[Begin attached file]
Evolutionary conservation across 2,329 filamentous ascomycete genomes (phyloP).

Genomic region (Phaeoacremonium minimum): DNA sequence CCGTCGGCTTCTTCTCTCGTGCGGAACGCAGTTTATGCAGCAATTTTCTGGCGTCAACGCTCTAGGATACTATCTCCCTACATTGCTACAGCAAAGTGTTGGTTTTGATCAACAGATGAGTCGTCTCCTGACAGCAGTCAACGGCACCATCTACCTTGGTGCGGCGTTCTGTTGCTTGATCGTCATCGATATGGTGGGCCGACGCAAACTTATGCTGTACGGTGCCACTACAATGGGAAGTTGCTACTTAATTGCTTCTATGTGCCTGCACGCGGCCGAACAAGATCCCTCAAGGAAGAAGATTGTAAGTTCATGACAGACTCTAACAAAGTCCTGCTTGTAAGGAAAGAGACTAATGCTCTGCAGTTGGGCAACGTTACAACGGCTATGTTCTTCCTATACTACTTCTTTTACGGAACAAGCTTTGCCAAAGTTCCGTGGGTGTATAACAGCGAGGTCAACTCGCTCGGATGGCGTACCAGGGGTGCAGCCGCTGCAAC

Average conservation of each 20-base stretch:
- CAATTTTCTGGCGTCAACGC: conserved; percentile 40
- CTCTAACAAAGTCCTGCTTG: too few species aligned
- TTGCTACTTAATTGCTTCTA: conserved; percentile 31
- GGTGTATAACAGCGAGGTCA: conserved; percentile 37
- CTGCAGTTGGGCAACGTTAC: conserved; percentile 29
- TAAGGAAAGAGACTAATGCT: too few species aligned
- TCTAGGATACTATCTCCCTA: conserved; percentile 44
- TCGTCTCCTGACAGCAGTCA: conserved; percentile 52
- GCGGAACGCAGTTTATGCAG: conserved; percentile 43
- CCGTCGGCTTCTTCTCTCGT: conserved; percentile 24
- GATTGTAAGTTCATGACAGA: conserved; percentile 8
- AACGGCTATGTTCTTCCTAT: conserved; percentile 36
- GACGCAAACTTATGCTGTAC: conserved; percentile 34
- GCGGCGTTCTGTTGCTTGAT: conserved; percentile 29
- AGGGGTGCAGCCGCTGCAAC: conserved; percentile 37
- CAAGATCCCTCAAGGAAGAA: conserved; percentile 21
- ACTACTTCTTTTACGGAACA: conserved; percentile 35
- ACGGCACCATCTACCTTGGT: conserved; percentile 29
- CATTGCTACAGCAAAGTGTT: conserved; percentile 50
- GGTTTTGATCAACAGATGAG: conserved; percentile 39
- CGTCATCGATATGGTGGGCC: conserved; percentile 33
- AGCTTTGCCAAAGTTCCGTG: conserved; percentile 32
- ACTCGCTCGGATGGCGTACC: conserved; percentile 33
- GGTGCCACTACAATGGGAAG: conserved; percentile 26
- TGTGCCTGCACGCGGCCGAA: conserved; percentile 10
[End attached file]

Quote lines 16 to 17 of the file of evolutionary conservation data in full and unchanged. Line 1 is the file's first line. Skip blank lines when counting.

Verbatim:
- GACGCAAACTTATGCTGTAC: conserved; percentile 34
- GCGGCGTTCTGTTGCTTGAT: conserved; percentile 29